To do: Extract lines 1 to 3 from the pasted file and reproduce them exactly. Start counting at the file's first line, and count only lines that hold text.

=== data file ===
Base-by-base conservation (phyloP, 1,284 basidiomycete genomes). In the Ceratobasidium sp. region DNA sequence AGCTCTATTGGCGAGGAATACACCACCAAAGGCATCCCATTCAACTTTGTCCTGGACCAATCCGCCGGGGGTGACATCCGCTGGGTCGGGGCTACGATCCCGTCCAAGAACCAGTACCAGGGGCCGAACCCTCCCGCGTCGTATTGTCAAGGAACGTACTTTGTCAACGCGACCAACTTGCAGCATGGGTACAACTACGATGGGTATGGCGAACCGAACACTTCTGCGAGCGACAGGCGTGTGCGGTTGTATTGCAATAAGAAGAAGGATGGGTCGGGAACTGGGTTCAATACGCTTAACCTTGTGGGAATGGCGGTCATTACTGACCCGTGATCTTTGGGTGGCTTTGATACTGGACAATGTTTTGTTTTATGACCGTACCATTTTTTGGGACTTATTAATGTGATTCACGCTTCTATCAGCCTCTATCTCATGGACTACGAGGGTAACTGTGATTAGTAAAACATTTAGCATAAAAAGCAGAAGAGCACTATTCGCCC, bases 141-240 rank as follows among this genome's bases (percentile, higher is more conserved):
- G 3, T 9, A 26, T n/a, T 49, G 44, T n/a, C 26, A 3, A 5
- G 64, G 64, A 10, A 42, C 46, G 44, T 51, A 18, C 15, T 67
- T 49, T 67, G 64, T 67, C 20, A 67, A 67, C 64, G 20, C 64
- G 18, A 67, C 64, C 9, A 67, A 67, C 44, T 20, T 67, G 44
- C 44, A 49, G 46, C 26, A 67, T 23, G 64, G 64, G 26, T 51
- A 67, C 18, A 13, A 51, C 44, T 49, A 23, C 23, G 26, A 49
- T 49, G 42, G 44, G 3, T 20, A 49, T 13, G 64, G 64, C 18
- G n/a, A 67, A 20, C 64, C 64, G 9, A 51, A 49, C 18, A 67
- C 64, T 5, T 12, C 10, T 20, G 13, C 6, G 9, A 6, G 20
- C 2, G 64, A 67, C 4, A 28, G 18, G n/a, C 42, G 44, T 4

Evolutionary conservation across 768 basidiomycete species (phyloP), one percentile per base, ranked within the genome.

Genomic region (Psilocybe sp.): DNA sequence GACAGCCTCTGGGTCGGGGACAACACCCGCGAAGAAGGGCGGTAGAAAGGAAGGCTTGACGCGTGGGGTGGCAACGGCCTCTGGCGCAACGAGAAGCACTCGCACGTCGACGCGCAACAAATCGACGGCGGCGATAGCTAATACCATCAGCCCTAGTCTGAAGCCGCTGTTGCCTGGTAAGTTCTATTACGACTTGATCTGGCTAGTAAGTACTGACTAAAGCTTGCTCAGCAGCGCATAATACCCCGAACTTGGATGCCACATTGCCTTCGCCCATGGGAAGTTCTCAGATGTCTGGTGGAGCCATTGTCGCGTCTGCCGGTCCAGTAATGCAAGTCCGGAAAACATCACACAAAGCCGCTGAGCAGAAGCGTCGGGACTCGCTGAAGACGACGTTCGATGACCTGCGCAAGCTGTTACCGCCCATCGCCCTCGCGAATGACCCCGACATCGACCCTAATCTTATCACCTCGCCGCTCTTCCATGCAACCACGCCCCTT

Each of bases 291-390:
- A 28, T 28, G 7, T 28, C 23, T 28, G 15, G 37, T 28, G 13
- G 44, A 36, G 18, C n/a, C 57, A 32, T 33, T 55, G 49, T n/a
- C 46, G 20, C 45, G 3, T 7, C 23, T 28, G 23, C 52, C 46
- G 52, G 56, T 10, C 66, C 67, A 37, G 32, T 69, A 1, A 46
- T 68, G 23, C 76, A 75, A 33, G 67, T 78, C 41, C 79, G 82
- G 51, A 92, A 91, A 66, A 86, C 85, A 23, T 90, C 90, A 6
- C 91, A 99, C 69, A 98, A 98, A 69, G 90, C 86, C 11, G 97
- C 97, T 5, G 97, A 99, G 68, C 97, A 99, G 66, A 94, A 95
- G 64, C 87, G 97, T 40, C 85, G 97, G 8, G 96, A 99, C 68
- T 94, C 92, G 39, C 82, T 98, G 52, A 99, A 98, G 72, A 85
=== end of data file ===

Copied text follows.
Base-by-base conservation (phyloP, 1,284 basidiomycete genomes). In the Ceratobasidium sp. region DNA sequence AGCTCTATTGGCGAGGAATACACCACCAAAGGCATCCCATTCAACTTTGTCCTGGACCAATCCGCCGGGGGTGACATCCGCTGGGTCGGGGCTACGATCCCGTCCAAGAACCAGTACCAGGGGCCGAACCCTCCCGCGTCGTATTGTCAAGGAACGTACTTTGTCAACGCGACCAACTTGCAGCATGGGTACAACTACGATGGGTATGGCGAACCGAACACTTCTGCGAGCGACAGGCGTGTGCGGTTGTATTGCAATAAGAAGAAGGATGGGTCGGGAACTGGGTTCAATACGCTTAACCTTGTGGGAATGGCGGTCATTACTGACCCGTGATCTTTGGGTGGCTTTGATACTGGACAATGTTTTGTTTTATGACCGTACCATTTTTTGGGACTTATTAATGTGATTCACGCTTCTATCAGCCTCTATCTCATGGACTACGAGGGTAACTGTGATTAGTAAAACATTTAGCATAAAAAGCAGAAGAGCACTATTCGCCC, bases 141-240 rank as follows among this genome's bases (percentile, higher is more conserved):
- G 3, T 9, A 26, T n/a, T 49, G 44, T n/a, C 26, A 3, A 5
- G 64, G 64, A 10, A 42, C 46, G 44, T 51, A 18, C 15, T 67